Smaller business schools are booming. New analysis shows that cheaper, shorter MBA degrees offer more bang for your buck. The audacious claim, from The Economist, comes as the magazine announces new MBA rankings – based entirely on return on investment.
A return on your MBA tuition has never been more important. Business school candidates take months out of work and spend upwards of $100,000 on a top MBA degree.
Yet it is the lower-profile schools that will provide the best value for your cash. HEC Paris tops the new list. It is considered the best value MBA world-wide. HEC, while prestigious, is smaller than the Ivy League American institutions.
Graduates of the French school make enough extra money to pay off their degrees in less than two years. An HEC MBA costs about $60,000. Students enrol while earning less than $50,000 on average. But average post-MBA salaries are nearly $124,000.
An Aston Business School MBA degree also pays dividends. The UK-based school comes second in The Economist’s ranking. Aston students are netting nearly 65% of their tuition within a year of graduation.
United States-based schools dominate traditional MBA rankings. They are also the most expensive. An MBA at Wharton, considered a top-five school, costs $330,000 on average. Wharton often enrols well-paid executives. Stanford, another top US school, has a yearly tuition fee of nearly $120,000. All of the top-ten most expensive MBA courses are based in the States.
Programs in the US are also longer than most European programs.
Yet the immediate return on investment is tiny. US MBAs land jobs that are just a few notches above their previous careers. An MBA from Harvard Business School offers less than a $10,000 increase in immediate post-MBA salary, according to the data.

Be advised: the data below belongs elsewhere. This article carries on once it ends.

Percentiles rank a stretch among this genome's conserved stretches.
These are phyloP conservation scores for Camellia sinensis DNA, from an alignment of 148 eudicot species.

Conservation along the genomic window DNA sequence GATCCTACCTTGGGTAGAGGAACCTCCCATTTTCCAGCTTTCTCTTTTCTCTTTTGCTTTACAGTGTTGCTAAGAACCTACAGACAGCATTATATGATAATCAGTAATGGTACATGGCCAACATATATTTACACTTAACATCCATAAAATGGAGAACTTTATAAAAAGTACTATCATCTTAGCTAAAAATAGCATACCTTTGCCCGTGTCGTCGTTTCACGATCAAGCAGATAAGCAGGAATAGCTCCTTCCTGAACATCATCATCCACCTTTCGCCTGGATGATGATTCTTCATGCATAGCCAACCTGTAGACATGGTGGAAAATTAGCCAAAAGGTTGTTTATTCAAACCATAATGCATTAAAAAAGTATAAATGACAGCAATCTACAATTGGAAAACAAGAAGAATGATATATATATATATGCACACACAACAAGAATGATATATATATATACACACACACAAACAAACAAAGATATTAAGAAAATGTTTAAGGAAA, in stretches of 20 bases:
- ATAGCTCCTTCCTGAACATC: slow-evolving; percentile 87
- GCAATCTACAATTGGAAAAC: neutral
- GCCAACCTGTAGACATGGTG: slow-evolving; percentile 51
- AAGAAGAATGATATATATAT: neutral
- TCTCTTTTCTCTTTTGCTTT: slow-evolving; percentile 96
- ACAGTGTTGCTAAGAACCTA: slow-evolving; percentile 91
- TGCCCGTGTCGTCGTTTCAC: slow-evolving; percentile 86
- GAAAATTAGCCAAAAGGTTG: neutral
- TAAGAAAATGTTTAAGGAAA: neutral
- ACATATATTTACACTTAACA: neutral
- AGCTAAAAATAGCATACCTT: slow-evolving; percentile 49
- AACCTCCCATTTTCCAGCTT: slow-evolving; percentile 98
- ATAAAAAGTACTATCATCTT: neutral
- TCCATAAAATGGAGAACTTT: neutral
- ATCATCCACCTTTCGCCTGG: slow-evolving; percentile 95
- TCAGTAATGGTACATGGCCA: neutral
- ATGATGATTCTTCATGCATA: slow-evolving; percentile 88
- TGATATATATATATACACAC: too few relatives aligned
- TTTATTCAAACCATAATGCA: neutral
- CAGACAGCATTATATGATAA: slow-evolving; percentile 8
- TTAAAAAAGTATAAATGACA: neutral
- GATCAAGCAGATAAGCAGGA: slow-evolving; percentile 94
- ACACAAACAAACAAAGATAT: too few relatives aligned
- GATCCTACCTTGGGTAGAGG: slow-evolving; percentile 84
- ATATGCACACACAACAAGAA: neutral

Cheaper, shorter MBA programs around the world offer better returns. IESE Business School in Spain, for example, admits candidates from poor countries who go on to bank lucrative jobs in the West. MBAs from the University of Hong Kong similarly see a 60% return on their investment within a year of graduating.
SDA Bocconi graduates increase their salaries by nearly $60,000, earning about $108,000 in their first year post-MBA. The school, which is considered one of Italy’s best, produces MBAs who bank 55% of their tuition within 12 months of leaving campus.
However, it is not just return on investment that will attract business leaders to MBA programs. Candidates will still have to consider a range of other factors. Career transition, intended industry post-MBA and geographical location are all important considerations in candidates’ choices.
While Wharton’s is the most expensive program, the school’s MBAs are more likely to climb the corporate ladder in the long-run.
To see the full list of business schools’ value for money, visit: http://www.economist.com/news/business/21601884-payback-time